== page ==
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Animals, Animals, Animals

From Wikipedia, the free encyclopedia

Animals, Animals, Animals
GenreEducational
Created byLester Cooper[1]
Presented byHal Linden
Country of originUnited States
Original languageEnglish
No. of seasons6
Production
Executive producerLester Cooper[1]
ProducersPeter Weinberg, Al Brodax
Release
Original networkABC[2]
Original releaseSeptember 12, 1976 (1976-09-12) –
November 8, 1981 (1981-11-08)[2]

Animals, Animals, Animals is a 1976–1981 educational television series on ABC about animals.[3] The program, produced by ABC News with animated segments produced by Al Brodax,[4] was hosted by Hal Linden.[2] The show aired in most markets at Sunday mornings at 11:30 am Eastern Time.[5]

Show format

The show often began with Linden giving a monologue about an animal that was going to be that day's subject. In-between songs, animated segments, and interviews from experts about said animal was more exposition from Linden.[5] The show looked at the presentation of animals in mythology, art and literature, as well as biology and zoology.[6]

Information about animals was provided by Roger Caras and, songs about animals were performed by Lynn Kellogg,[1] who also performed the opening theme song. Zoo personnel and animal researchers frequently appeared on the show. During segments about animals, voiceover was provided by Estelle Parsons and Mason Adams.

Show history and production

The show first aired on September 12, 1976, replacing Make a Wish on ABC's Sunday morning schedule.[1] Animated segments were provided by Al Lowenheim, Arland Barron, Jeff Melquist, Jim Comstock, Ray Pointer, and Stacey Mann of Lions' Den Studio and David Labelle of David Labelle Animation Studios.

Five years later, in 1981, Animals, Animals, Animals was replaced by This Week with David Brinkley; this marked the end of ABC's scheduling of children's programming on Sunday mornings, a practice which began with Discovery (the predecessor to Make a Wish) in the 1960s.

Series creator Lester Cooper convinced Hal Linden to host the show after explaining to him they wanted to do a Sherwood Schwartz-like educational series.[1] Originally Linden was only going to do narration but Linden requested to also be involved in live action portions of the show.[1] "I've been chewed by a camel, crawled over by a tarantula, butted by a bull, clawed by an eagle, wrestled by an alligator, and peed upon by virtually every creature on Earth" joked Linden.[1] Linden decided to do the show because he thought it was the rare children's television show that wasn't an "insult" to children.[1] Taping an episode was sometimes taxing due to the on-location aspect of filming, which host Linden was prepared for due to the long taping sessions his sitcom Barney Miller would often require.[1] Linden also lamented over how the show was often the "first to go" on days when baseball was airing on ABC due to its 11:30 am timeslot in most markets.[1]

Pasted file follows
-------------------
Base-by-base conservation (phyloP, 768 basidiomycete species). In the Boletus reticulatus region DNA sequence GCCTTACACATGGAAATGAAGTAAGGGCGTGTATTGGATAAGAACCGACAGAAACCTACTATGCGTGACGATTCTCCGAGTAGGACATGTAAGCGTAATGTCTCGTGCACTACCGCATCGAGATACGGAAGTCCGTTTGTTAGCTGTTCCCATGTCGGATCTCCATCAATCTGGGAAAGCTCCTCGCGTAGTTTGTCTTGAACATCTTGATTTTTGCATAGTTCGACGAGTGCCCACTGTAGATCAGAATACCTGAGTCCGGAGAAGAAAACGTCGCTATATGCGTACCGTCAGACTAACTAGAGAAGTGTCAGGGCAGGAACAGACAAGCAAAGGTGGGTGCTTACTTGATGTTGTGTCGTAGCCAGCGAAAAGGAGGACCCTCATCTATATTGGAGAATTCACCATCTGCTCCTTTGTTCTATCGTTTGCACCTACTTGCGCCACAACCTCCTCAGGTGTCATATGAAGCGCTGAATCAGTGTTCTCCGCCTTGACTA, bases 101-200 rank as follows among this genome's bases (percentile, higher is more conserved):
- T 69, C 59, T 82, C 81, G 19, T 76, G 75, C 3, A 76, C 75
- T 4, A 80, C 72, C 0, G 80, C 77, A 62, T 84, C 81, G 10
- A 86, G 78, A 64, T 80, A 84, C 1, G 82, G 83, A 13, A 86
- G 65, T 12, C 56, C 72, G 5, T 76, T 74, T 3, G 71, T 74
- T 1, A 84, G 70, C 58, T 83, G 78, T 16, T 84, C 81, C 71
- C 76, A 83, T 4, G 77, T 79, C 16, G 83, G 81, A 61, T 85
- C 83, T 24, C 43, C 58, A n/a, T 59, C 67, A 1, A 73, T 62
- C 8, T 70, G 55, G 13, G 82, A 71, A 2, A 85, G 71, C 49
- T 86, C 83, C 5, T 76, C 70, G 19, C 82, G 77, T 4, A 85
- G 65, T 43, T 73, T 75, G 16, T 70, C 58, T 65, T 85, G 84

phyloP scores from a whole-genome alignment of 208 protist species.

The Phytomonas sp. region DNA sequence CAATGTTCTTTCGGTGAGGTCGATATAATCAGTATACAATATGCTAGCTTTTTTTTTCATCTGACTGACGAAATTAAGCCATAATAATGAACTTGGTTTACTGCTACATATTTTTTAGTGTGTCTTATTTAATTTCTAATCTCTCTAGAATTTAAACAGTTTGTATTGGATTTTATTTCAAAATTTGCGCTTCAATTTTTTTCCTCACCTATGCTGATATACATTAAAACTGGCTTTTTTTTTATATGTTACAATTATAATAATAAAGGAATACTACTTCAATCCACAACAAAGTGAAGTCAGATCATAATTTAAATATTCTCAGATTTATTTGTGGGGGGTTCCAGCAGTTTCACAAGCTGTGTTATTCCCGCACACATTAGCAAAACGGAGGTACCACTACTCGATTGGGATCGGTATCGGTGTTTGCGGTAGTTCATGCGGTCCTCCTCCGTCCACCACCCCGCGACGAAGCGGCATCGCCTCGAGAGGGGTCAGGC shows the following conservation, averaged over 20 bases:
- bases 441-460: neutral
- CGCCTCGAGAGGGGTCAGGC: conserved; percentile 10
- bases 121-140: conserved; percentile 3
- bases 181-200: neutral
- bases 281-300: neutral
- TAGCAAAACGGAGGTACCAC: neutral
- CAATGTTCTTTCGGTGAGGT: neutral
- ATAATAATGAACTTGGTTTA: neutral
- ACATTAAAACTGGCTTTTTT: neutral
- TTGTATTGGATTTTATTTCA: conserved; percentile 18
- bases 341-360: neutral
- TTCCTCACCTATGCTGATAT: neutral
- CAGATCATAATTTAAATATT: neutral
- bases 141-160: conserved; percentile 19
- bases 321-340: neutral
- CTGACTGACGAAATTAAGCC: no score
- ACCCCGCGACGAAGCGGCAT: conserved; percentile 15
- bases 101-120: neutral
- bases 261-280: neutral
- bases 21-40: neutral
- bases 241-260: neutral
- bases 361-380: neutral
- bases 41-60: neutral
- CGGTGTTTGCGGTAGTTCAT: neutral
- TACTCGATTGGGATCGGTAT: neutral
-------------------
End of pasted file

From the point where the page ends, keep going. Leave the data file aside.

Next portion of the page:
Cooper worked to try and make a show educational as well as appealing to children.[1] "We approach each creature that we examine from his place in history, in mythology, in literature, in art, in music," Cooper recalled in a 1976 interview with the Los Angeles Times.[1]

Reception

The series won Emmies for four consecutive years and the Peabody Award.[1][7] It won the 1978 Emmy Award for Outstanding Children's Informational Series. The show also won the Action for Children's Television ACT Prize for excellence in children's programming.[1]

In a negative review from The New York Times, Carol Rinzler wrote that she thought Hal Linden's demeanor was "depressed" while presenting the show and said that despite the songs and animation, the expositions that bookended those segments hurt the show. Rinzler concluded that the show was "boring, boring, boring", mocking the title of the show.[5] Los Angeles Times columnist Cecil Smith was a lot more positive about the show, calling Lynn Kellog's songs "charming".[1] Smith also, in a contrast from Rinzler, called Linden "the soul of the show, giving it an easy charm, a wry wit, and, at times, a naivete that matches his youngest viewer. He has a nice way of gathering in the elements of the show."[1]

References

  1. ^ a b c d e f g h i j k l m n o p Memories Abound from Jack Benny Repeats by Cecil Smith, Los Angeles Times. August 6, 1977
  2. ^ a b c Watching Wildlife By Cynthia Chris. Page 230
  3. ^ Hyatt, Wesley (1997). The Encyclopedia of Daytime Television. Watson-Guptill Publications. p. 25. ISBN 978-0823083152. Retrieved 22 March 2020.
  4. ^ Kids' TV: The First Twenty-Five Years By Stuart Fischer
  5. ^ a b c https://www.nytimes.com/1976/09/26/archives/for-kids-a-few-bright-spots-in-the-customary-sludge.html
  6. ^ Woolery, George W. (1985). Children's Television: The First Thirty-Five Years, 1946-1981, Part II: Live, Film, and Tape Series. The Scarecrow Press. pp. 46–47. ISBN 0-8108-1651-2.
  7. ^ https://www.newsleader.com/story/entertainment/2014/04/15/lindens-life-is-a-cabaret/7739069/

External links

This page was last edited on 30 April 2021, at 17:12
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